Northwest Power Planning CouncilNew Resource Characterization for the Fifth Power Plan
Natural Gas CombinedNatural Gas Combined--cycle Gas Turbine Power Plantscycle Gas Turbine Power Plants
August 8, 2002This paper describes the technical characteristics and cost and performance assumptionsto be used by the Northwest Power Planning Council for new natural gas combined-cyclegas turbine power plants. The intent is to characterize a facility typical of those likely tobe constructed in the Western Electricity Coordinating Council (WECC) region over thenext several years, recognizing that each plant is unique and that actual projects maydiffer from these assumptions. These assumptions will be used in our price forecastingand system reliability models and in the Council’s periodic assessments of systemreliability. The Council may also use these assumptions in the assessment of other issueswhere generic information concerning natural gas combined-cycle power plants isneeded. Others may use the Council’s technology characterizations for their ownpurposes.A combined-cycle gas turbine power plant consists of one or more gas turbine generatorsequipped with heat recovery steam generators to capture heat from the gas turbineexhaust. Steam produced in the heat recovery steam generators powers a steam turbinegenerator to produce additional electric power. Use of the otherwise wasted heat in theturbine exhaust gas results in high thermal efficiency compared to other combustion-based technologies. Combined-cycle plants currently entering service can convert about50 percent of the chemical energy of natural gas into electricity (HHV basis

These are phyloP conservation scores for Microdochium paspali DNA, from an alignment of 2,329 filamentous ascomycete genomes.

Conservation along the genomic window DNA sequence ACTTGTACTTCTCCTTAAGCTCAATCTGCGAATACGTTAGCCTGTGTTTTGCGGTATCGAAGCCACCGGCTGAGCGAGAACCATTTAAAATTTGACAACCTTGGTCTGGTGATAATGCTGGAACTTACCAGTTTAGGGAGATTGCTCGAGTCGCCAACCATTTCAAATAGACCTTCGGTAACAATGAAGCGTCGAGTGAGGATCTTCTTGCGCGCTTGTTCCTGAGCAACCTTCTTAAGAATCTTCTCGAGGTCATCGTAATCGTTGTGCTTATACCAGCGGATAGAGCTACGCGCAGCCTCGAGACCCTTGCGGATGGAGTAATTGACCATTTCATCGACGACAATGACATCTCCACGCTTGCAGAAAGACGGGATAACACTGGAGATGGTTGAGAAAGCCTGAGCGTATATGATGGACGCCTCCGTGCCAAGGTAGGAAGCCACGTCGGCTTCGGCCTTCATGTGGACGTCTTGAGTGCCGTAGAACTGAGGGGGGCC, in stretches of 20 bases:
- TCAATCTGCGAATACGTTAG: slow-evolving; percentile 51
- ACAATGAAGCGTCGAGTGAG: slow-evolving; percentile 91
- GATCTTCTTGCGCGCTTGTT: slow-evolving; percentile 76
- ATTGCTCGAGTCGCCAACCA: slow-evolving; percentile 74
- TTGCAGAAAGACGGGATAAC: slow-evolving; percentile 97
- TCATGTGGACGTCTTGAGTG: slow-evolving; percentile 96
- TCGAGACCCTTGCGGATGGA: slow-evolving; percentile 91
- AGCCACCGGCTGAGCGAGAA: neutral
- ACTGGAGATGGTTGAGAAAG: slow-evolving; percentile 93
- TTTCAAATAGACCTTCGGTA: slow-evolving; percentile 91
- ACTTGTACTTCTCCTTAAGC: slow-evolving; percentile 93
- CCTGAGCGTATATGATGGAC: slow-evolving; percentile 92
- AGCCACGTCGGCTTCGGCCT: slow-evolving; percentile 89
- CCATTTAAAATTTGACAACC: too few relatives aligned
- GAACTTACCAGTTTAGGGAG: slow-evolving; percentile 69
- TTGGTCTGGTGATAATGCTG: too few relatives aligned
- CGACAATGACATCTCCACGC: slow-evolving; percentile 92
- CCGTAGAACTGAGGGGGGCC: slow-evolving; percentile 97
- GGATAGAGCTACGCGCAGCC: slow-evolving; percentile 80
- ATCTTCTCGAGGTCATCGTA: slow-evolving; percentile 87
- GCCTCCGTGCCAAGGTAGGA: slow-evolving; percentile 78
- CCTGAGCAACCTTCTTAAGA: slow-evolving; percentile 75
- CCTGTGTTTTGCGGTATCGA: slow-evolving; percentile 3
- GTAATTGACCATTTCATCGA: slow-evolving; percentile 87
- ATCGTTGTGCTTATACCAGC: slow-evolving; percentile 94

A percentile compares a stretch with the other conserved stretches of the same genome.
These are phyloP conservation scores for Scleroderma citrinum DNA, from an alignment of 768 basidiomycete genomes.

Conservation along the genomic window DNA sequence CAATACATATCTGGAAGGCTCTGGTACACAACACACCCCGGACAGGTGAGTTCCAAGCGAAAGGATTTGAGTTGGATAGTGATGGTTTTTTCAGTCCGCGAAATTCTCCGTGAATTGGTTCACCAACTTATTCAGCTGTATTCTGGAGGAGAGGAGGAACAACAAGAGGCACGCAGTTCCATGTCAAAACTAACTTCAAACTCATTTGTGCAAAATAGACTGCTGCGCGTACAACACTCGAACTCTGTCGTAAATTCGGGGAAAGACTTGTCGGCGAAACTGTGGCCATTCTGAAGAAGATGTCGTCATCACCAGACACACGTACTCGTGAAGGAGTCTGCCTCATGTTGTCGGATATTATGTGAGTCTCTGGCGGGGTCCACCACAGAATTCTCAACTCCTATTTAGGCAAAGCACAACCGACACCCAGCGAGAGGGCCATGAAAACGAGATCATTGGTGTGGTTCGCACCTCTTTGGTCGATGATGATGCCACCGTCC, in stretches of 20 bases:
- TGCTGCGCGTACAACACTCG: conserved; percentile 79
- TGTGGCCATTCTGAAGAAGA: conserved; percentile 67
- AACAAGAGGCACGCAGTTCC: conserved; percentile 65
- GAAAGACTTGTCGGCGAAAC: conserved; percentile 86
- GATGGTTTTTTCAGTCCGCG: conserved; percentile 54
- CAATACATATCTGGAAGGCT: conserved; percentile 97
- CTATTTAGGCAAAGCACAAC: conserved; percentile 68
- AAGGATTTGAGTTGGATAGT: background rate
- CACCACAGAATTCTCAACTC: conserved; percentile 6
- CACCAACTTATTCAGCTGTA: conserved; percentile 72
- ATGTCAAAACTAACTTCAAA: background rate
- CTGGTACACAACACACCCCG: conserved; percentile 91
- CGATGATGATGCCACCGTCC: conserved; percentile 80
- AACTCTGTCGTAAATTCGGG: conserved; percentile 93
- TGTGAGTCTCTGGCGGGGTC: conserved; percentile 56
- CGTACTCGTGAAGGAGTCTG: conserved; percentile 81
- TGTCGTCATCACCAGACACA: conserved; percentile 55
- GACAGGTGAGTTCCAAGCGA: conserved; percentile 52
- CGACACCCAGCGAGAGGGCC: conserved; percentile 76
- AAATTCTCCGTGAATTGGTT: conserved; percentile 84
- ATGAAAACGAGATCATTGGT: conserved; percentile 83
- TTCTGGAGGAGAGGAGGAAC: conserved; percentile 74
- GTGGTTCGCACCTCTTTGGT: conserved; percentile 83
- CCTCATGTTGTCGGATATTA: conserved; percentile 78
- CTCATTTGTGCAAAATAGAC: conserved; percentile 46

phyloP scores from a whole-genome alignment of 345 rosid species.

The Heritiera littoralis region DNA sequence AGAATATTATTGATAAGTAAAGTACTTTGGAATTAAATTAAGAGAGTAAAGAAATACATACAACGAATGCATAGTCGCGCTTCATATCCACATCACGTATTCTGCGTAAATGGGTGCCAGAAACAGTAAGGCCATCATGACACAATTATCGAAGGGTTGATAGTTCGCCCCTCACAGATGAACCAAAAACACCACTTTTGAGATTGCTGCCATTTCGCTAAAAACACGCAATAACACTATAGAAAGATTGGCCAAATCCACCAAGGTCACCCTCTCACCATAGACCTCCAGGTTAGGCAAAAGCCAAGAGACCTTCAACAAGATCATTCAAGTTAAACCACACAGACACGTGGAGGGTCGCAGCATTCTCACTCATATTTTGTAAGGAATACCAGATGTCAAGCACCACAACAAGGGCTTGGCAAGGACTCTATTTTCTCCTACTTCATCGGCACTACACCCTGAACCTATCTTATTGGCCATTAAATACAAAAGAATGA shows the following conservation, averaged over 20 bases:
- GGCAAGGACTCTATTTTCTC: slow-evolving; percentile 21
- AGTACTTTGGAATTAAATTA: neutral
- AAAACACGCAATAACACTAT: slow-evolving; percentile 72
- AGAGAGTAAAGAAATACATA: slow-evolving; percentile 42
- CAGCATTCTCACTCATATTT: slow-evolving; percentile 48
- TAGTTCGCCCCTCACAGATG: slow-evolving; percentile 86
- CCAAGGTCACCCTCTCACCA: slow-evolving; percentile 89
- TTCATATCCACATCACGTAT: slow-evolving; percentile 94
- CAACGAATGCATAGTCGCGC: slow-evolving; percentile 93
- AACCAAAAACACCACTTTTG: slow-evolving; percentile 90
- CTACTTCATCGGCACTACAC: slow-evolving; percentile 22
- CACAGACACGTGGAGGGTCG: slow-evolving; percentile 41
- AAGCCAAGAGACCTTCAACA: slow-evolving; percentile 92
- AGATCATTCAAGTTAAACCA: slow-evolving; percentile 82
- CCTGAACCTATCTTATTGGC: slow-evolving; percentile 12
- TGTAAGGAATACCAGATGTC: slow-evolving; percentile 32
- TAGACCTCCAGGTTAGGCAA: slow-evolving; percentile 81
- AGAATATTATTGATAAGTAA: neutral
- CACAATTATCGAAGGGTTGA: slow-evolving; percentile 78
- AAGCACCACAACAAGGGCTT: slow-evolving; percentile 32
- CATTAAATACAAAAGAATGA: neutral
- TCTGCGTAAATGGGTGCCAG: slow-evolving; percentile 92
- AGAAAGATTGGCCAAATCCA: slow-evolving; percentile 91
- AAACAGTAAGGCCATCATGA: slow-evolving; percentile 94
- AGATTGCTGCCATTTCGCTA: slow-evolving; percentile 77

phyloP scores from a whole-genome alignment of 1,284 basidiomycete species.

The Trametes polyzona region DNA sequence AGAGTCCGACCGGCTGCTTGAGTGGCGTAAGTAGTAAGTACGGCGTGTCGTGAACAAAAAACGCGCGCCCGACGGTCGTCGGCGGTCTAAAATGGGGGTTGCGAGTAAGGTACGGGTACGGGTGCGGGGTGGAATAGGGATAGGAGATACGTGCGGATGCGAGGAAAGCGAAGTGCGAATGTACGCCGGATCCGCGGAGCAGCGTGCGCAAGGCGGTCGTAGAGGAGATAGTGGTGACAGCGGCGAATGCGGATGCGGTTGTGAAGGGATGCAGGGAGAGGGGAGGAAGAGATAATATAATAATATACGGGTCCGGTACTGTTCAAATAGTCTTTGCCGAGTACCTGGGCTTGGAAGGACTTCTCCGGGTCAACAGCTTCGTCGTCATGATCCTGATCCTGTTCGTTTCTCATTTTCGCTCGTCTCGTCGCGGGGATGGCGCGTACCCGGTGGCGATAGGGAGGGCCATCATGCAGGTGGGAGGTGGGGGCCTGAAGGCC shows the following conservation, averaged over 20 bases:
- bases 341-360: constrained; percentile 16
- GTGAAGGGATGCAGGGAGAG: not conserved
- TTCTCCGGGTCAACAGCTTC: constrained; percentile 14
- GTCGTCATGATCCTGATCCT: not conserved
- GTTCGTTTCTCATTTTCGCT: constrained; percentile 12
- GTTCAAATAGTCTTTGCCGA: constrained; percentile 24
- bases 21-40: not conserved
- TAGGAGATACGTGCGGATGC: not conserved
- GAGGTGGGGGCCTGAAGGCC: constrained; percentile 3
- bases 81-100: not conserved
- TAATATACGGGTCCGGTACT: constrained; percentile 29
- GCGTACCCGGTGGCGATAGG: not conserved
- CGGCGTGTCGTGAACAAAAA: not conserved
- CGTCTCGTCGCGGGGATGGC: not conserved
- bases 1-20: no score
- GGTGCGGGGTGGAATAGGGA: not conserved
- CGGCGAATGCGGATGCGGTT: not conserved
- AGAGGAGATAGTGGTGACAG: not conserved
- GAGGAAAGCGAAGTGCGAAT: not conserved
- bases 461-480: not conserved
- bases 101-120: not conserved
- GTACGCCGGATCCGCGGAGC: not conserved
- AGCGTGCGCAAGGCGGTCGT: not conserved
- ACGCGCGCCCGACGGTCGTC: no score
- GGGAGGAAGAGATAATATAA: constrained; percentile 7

).Additional efficiency can be gained in combined heat and power (CHP) applications(cogeneration), by bleeding steam from the steam generator, steam turbine or turbineexhaust to serve direct thermal loads
.A single-train combined-cycle plant consists of one gas turbine generator, a heat recoverysteam generator (HSRG) and a steam turbine generator (“1 x 1” configuration). Using“FA-class” combustion turbines - the most common technology in use for largecombined-cycle plants - this configuration can produce about 270 megawatts of capacityat reference ISO conditions
. Increasingly common are plants using two or even threegas turbine generators and heat recovery steam generators feeding a single, proportionallylarger steam turbine generator. Larger plant sizes result in economies of scale for
The energy content of natural gas can be expressed on a higher heating value or lower heating value basis.Higher heating value includes the heat of vaporization of water formed as a product of combustion,whereas lower heating value does not. While it is customary for manufacturers to rate equipment on alower heating value basis, fuel is generally purchased on the basis of higher heating value. Higher heatingvalue is used as a convention in Council documents unless otherwise stated.
Though increasing overall thermal efficiency, steam bleed for CHP applications will reduce the electricaloutput of the plant.
International Organization for Standardization reference ambient conditions: 14.7 psia, 59
F, 60%relative humidity.